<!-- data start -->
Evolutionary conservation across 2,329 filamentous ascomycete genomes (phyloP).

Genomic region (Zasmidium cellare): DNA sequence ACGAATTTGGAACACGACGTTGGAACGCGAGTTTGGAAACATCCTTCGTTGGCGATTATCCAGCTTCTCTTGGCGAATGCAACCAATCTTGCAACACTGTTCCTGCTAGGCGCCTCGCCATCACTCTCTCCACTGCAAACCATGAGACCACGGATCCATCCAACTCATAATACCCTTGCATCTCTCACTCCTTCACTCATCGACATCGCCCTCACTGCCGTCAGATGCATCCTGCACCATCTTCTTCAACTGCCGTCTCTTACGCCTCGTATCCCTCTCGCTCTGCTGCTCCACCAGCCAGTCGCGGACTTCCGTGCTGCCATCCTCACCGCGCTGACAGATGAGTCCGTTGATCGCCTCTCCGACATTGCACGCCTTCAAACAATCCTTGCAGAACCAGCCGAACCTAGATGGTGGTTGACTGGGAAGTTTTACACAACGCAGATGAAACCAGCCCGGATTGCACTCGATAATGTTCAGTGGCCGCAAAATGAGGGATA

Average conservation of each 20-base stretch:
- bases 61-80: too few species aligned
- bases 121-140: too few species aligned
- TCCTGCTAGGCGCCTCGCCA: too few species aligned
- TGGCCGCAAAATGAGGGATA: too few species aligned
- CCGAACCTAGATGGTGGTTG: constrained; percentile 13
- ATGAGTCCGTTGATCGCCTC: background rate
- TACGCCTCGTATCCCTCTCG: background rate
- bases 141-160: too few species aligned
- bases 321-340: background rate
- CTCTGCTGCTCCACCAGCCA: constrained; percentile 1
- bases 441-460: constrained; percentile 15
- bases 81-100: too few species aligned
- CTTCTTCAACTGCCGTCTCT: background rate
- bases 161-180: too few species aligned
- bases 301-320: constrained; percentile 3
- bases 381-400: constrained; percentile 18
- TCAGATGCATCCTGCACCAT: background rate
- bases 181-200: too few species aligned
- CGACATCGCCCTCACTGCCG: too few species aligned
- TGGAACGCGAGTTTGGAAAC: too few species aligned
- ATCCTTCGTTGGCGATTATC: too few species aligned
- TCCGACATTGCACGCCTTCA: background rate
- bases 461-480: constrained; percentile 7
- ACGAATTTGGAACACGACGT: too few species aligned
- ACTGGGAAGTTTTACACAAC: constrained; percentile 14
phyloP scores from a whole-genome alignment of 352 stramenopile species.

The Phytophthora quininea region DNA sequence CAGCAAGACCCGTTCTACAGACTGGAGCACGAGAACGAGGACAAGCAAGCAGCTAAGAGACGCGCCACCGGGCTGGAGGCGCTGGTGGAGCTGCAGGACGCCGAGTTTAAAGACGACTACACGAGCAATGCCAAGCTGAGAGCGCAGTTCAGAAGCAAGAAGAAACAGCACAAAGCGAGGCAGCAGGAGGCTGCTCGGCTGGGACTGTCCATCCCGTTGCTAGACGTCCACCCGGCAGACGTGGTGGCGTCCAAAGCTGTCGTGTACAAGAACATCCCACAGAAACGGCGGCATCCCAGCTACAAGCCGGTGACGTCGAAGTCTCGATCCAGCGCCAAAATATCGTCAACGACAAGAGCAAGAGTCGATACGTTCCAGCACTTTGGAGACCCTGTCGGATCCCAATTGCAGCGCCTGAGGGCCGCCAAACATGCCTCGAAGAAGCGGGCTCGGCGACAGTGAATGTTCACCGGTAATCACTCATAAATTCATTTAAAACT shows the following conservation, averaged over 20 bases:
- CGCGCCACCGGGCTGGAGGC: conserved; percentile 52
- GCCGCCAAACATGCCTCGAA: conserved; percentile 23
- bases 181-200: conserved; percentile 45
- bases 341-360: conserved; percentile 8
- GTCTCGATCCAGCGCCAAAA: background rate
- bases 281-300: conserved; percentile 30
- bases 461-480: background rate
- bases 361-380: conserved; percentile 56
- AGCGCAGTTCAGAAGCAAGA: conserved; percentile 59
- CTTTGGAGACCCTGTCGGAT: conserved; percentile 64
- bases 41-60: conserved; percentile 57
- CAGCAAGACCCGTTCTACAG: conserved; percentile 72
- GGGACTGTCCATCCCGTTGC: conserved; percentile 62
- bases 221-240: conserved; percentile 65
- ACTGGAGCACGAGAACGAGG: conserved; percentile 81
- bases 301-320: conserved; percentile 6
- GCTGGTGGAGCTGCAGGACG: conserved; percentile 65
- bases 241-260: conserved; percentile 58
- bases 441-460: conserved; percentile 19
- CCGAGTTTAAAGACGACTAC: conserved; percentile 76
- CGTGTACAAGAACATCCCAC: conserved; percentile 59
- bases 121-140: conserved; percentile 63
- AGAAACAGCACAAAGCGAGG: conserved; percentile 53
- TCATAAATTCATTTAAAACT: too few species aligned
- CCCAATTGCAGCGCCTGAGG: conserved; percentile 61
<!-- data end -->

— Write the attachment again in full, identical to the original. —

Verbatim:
Evolutionary conservation across 2,329 filamentous ascomycete genomes (phyloP).

Genomic region (Zasmidium cellare): DNA sequence ACGAATTTGGAACACGACGTTGGAACGCGAGTTTGGAAACATCCTTCGTTGGCGATTATCCAGCTTCTCTTGGCGAATGCAACCAATCTTGCAACACTGTTCCTGCTAGGCGCCTCGCCATCACTCTCTCCACTGCAAACCATGAGACCACGGATCCATCCAACTCATAATACCCTTGCATCTCTCACTCCTTCACTCATCGACATCGCCCTCACTGCCGTCAGATGCATCCTGCACCATCTTCTTCAACTGCCGTCTCTTACGCCTCGTATCCCTCTCGCTCTGCTGCTCCACCAGCCAGTCGCGGACTTCCGTGCTGCCATCCTCACCGCGCTGACAGATGAGTCCGTTGATCGCCTCTCCGACATTGCACGCCTTCAAACAATCCTTGCAGAACCAGCCGAACCTAGATGGTGGTTGACTGGGAAGTTTTACACAACGCAGATGAAACCAGCCCGGATTGCACTCGATAATGTTCAGTGGCCGCAAAATGAGGGATA

Average conservation of each 20-base stretch:
- bases 61-80: too few species aligned
- bases 121-140: too few species aligned
- TCCTGCTAGGCGCCTCGCCA: too few species aligned
- TGGCCGCAAAATGAGGGATA: too few species aligned
- CCGAACCTAGATGGTGGTTG: constrained; percentile 13
- ATGAGTCCGTTGATCGCCTC: background rate
- TACGCCTCGTATCCCTCTCG: background rate
- bases 141-160: too few species aligned
- bases 321-340: background rate
- CTCTGCTGCTCCACCAGCCA: constrained; percentile 1
- bases 441-460: constrained; percentile 15
- bases 81-100: too few species aligned
- CTTCTTCAACTGCCGTCTCT: background rate
- bases 161-180: too few species aligned
- bases 301-320: constrained; percentile 3
- bases 381-400: constrained; percentile 18
- TCAGATGCATCCTGCACCAT: background rate
- bases 181-200: too few species aligned
- CGACATCGCCCTCACTGCCG: too few species aligned
- TGGAACGCGAGTTTGGAAAC: too few species aligned
- ATCCTTCGTTGGCGATTATC: too few species aligned
- TCCGACATTGCACGCCTTCA: background rate
- bases 461-480: constrained; percentile 7
- ACGAATTTGGAACACGACGT: too few species aligned
- ACTGGGAAGTTTTACACAAC: constrained; percentile 14
phyloP scores from a whole-genome alignment of 352 stramenopile species.

The Phytophthora quininea region DNA sequence CAGCAAGACCCGTTCTACAGACTGGAGCACGAGAACGAGGACAAGCAAGCAGCTAAGAGACGCGCCACCGGGCTGGAGGCGCTGGTGGAGCTGCAGGACGCCGAGTTTAAAGACGACTACACGAGCAATGCCAAGCTGAGAGCGCAGTTCAGAAGCAAGAAGAAACAGCACAAAGCGAGGCAGCAGGAGGCTGCTCGGCTGGGACTGTCCATCCCGTTGCTAGACGTCCACCCGGCAGACGTGGTGGCGTCCAAAGCTGTCGTGTACAAGAACATCCCACAGAAACGGCGGCATCCCAGCTACAAGCCGGTGACGTCGAAGTCTCGATCCAGCGCCAAAATATCGTCAACGACAAGAGCAAGAGTCGATACGTTCCAGCACTTTGGAGACCCTGTCGGATCCCAATTGCAGCGCCTGAGGGCCGCCAAACATGCCTCGAAGAAGCGGGCTCGGCGACAGTGAATGTTCACCGGTAATCACTCATAAATTCATTTAAAACT shows the following conservation, averaged over 20 bases:
- CGCGCCACCGGGCTGGAGGC: conserved; percentile 52
- GCCGCCAAACATGCCTCGAA: conserved; percentile 23
- bases 181-200: conserved; percentile 45
- bases 341-360: conserved; percentile 8
- GTCTCGATCCAGCGCCAAAA: background rate
- bases 281-300: conserved; percentile 30
- bases 461-480: background rate
- bases 361-380: conserved; percentile 56
- AGCGCAGTTCAGAAGCAAGA: conserved; percentile 59
- CTTTGGAGACCCTGTCGGAT: conserved; percentile 64
- bases 41-60: conserved; percentile 57
- CAGCAAGACCCGTTCTACAG: conserved; percentile 72
- GGGACTGTCCATCCCGTTGC: conserved; percentile 62
- bases 221-240: conserved; percentile 65
- ACTGGAGCACGAGAACGAGG: conserved; percentile 81
- bases 301-320: conserved; percentile 6
- GCTGGTGGAGCTGCAGGACG: conserved; percentile 65
- bases 241-260: conserved; percentile 58
- bases 441-460: conserved; percentile 19
- CCGAGTTTAAAGACGACTAC: conserved; percentile 76
- CGTGTACAAGAACATCCCAC: conserved; percentile 59
- bases 121-140: conserved; percentile 63
- AGAAACAGCACAAAGCGAGG: conserved; percentile 53
- TCATAAATTCATTTAAAACT: too few species aligned
- CCCAATTGCAGCGCCTGAGG: conserved; percentile 61